Ryan gave the Trumps a tour and a look at the platform being built for Trump's inauguration on Jan. 20.
During the campaign, as Trump generated controversy on the stump, his fellow Republican Ryan often expressed concern and kept his distance.
But on Thursday, Ryan offered a warm rhetorical embrace of Trump and his campaign slogan.
"Donald Trump had one of the most impressive victories we've ever seen, and we're going to turn that victory into progress for the American people, and we are now talking about how we're going to hit the ground running, and make sure that we can get this country turned around, and make America great again," Ryan said.
"I think we're going to do some absolutely spectacular things for the American people," Trump said.
Trump also sat down with Senate Majority Leader Mitch McConnell (R-Kentucky). Both congressional leaders are eager to turn Trump's triumph into legislation to advance the GOP agenda.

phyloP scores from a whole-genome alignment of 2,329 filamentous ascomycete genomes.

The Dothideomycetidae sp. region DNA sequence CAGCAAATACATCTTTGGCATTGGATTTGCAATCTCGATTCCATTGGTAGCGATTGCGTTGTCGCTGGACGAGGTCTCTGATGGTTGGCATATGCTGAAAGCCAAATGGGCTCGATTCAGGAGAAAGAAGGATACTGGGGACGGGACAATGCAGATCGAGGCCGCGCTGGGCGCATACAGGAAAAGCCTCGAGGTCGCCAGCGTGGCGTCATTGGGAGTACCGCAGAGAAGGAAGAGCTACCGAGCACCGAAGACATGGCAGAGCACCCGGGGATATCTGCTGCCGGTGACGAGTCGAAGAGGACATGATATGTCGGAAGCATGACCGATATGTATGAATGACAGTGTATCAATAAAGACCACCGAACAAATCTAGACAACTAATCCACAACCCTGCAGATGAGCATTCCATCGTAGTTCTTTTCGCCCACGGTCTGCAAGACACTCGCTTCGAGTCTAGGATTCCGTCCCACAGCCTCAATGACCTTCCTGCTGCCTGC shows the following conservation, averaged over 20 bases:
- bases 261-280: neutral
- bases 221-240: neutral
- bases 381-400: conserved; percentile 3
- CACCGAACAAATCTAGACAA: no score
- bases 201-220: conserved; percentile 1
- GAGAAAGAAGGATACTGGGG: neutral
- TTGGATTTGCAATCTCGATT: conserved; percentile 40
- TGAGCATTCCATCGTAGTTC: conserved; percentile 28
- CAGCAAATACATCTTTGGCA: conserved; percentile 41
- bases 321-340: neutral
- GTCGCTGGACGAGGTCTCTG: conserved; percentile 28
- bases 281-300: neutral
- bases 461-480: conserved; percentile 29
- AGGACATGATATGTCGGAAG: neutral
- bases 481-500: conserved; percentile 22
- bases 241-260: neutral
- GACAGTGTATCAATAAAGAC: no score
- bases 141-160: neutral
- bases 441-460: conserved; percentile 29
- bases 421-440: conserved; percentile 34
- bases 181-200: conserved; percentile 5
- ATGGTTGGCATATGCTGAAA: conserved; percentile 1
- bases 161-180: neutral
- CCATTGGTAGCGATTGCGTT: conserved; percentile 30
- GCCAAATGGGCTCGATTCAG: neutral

"We are going to look very strong immigration - on the border. We are going to look very strong at health care. And we're looking at jobs," Trump said.
The White House says Trump's team will also start getting briefings this week related to the Defense Department, State Department, Treasury Department and other agencies.
The briefings will include budget details, flow charts for staff and other information.
Officials at those agencies will start speaking regularly to Trump team members to facilitate the handover of power in January. And Trump's team will start creating policy teams that will work out of government-provided offices near the White House.
The White House also says the Obama administration will host two "exercises'' involving multiple agencies to help familiarize Trump's team with government practices and systems for responding to domestic emergencies.
Trump and his team have 4,000 White House and government executive branch jobs to fill and have set up the website GreatAgain.gov for the purpose.